before I come along,”
and I staggered through the room
for his drink was mighty strong.
I looked into the corners
but there she was not found,
the entire place was swaying
to the music’s wild sounds.
I looked into the blackness
and looked into the light,
for the lady of the shadows
in a gown of silky white.
Standing by the doorway
I heard the sound of bells,
the lady sat reading
from the book of the Kells.
On a page about redemption
and the temptations of fate,
I moved to her quickly
for the hour had grown late.
“Lady may I ask you
of the words that you once spoke,
of a land of silver apples,
and one of fire and smoke.”
She handed me two coins
and whispered back “Elyse,”
one was marked with “want,”
and the other marked with “need.”
Then suddenly she vanished
and the boatman reappeared,
he said the ship was waiting
and all was as I feared,
for my feet had lost direction,
in this hour dark and late,
I headed to the waters
on a path no longer straight.
And the boat upon the river
of ghosts and sorrows black,
was all that I could see
and there was no way back.
The wayfarer reached his hand
on the shore in the dark
I handed him the coin I held,
marked with the word “want.”
The vessel departed
and such sorrows I beheld,
of souls long tormented
of spirits who long fell.
And I thought of the lady
and from the valley beneath,
I heard a voice whisper
the lonely name “Elyse.”
Just then the boat hit the shore
and ahead stood a gate,
guarded by a triple beast
and I beheld my fate,
and there the procession
slowly moved ahead,
my mind was slow and dizzy,
my heart was filled with dread.
We headed up the mountain
to the masters flaming throne,
and when I reached the summit,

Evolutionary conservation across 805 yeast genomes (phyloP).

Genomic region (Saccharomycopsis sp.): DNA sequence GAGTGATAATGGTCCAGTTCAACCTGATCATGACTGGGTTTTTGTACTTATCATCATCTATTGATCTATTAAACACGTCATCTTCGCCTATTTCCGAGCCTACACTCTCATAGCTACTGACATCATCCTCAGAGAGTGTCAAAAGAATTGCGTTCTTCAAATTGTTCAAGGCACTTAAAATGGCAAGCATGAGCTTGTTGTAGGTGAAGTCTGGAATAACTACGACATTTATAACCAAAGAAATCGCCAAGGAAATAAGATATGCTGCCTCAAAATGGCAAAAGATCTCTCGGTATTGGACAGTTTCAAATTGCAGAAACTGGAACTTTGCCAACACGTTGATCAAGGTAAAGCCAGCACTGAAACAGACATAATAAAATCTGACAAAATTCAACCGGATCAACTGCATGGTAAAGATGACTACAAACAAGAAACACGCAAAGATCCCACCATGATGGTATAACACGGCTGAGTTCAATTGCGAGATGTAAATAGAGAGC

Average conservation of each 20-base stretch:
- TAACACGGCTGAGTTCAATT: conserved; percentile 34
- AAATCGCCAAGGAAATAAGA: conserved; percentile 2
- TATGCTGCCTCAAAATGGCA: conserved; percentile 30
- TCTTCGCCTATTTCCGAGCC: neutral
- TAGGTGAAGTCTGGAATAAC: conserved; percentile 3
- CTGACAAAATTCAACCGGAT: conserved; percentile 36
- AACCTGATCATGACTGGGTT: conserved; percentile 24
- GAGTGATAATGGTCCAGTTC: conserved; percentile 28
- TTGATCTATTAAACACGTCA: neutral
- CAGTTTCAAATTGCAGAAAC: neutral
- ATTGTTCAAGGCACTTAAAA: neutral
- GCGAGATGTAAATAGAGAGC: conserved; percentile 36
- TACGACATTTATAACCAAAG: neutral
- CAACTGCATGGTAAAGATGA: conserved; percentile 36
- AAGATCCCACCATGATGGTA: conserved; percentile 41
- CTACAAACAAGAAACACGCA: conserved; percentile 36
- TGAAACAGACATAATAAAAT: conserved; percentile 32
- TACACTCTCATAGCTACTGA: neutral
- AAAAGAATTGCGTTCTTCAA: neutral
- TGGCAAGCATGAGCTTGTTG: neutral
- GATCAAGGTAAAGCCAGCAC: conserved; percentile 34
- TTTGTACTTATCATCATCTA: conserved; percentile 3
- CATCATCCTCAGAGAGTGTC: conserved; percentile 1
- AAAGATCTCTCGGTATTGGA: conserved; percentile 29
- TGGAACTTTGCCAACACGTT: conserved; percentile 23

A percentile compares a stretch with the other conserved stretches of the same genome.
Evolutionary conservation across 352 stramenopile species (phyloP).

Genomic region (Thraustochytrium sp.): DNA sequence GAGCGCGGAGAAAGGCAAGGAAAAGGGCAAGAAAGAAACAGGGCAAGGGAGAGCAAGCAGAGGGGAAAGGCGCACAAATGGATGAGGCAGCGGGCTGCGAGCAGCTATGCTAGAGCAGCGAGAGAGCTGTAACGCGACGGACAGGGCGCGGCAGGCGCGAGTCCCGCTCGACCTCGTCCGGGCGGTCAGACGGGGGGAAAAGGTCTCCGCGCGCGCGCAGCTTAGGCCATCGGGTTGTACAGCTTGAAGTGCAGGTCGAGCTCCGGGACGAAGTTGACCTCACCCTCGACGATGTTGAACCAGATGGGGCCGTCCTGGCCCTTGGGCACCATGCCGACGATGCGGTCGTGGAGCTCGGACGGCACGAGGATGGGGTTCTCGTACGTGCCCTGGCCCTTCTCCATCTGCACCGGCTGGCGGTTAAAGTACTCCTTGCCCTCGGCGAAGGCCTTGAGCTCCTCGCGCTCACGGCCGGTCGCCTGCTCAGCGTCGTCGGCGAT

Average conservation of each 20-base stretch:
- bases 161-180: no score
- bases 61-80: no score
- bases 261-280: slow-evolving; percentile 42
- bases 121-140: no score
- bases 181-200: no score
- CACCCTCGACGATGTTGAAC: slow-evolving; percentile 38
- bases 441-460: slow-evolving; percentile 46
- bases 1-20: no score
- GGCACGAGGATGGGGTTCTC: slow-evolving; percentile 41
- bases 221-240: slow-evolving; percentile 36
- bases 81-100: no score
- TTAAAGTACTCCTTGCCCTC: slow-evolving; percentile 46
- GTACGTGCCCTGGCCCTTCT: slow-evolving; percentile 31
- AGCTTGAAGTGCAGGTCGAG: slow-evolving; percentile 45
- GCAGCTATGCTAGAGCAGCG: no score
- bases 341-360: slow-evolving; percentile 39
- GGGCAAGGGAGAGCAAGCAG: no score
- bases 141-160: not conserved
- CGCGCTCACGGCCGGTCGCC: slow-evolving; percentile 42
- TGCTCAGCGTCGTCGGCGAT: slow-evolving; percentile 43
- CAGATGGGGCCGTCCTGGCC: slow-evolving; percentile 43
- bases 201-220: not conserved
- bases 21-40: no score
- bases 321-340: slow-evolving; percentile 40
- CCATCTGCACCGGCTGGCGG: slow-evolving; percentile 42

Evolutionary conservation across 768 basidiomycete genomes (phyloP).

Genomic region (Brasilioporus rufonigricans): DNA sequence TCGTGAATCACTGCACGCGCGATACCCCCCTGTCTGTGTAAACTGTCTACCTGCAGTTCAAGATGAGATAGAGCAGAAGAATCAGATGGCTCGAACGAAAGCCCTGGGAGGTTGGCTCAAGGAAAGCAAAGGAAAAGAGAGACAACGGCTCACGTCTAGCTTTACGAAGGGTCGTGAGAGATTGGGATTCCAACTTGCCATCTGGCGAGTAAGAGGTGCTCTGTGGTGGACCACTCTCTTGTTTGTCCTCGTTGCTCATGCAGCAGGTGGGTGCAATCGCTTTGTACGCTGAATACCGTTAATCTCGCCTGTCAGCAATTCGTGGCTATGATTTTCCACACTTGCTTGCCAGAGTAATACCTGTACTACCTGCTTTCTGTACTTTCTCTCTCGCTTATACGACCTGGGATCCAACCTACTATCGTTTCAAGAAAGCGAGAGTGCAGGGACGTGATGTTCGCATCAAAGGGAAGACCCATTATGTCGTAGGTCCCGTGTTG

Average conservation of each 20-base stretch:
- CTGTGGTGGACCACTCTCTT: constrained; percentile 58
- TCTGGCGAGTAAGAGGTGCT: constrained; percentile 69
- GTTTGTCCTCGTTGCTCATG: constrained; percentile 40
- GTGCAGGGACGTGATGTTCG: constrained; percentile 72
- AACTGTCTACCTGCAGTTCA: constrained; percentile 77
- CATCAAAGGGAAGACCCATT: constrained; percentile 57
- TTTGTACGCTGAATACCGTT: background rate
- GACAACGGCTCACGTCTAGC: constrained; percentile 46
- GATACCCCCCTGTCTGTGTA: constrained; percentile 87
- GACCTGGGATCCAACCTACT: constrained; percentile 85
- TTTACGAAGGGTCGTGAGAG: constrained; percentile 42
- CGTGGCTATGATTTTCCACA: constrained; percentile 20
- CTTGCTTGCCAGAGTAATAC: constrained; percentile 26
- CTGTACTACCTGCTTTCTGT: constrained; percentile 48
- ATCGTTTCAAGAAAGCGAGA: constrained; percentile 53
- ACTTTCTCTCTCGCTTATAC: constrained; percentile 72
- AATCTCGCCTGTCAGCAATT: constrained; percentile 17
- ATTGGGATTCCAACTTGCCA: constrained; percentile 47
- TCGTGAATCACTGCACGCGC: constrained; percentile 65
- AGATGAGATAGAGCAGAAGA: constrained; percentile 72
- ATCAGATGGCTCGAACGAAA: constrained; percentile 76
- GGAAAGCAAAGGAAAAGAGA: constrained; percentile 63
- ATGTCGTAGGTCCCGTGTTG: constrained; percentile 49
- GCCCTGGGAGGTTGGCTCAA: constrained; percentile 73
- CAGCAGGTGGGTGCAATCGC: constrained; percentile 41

suddenly alone,
and I could taste the flames,
and feel them on my skin,
yet he was nowhere to be seen;
for my heart he dwelled within.
I’d reached the furthest distance
of the blackened abyss,
yet now my feet were steady
as I remembered a kiss,
of a lady of sorrow
who long ago had fled,
bringing with the seasons,
down the path that lay ahead.
I could see her fading footsteps
from this grim forsaken place,
and I ran into the darkness,
in pursuit of long lost grace.
I could hear the flames behind,
cry “none shall ever escape”
yet I would not look back,
as to the shores I raced.
I heard the hounds approaching
at the back of my heals,
and the words “don’t look back”
rolled across the field.
I rushed through the shadows
to the river far below,
and met a dark guardian
who would not let me go.
“Present the sacred name”
implored the shadow beast,
and suddenly he vanished
as I whispered back “Elyse.”
By the river fast approaching
a hooded figure stood,
by a vessel on the waters
and all was understood.
I reached into my pocket
and the figure reached to me,
I handed forth the coin
marked with the word “need,”
and we headed across the waters,
this time still with peace.
The hood of darkness lifted
and there stood sweet Elyse.
Anto the shore of apples
we quickly did approach,
and landing on the shores
the lady softly spoke.
“Never forget the difference
of the coins of want and need,
standing at the crossroads
remember where they lead.
You may taste the flames of desire
or the apples of the queen,
you may know the lure of wanting
or the fruit of summers green.”
And suddenly I returned
to the table where it began,
and there stood the figure
with a drink in his hand.
My eyes found the doorway
and the lady dressed in white,
and I answered the boatman,
“No thank you, not tonight.”

March on Heaven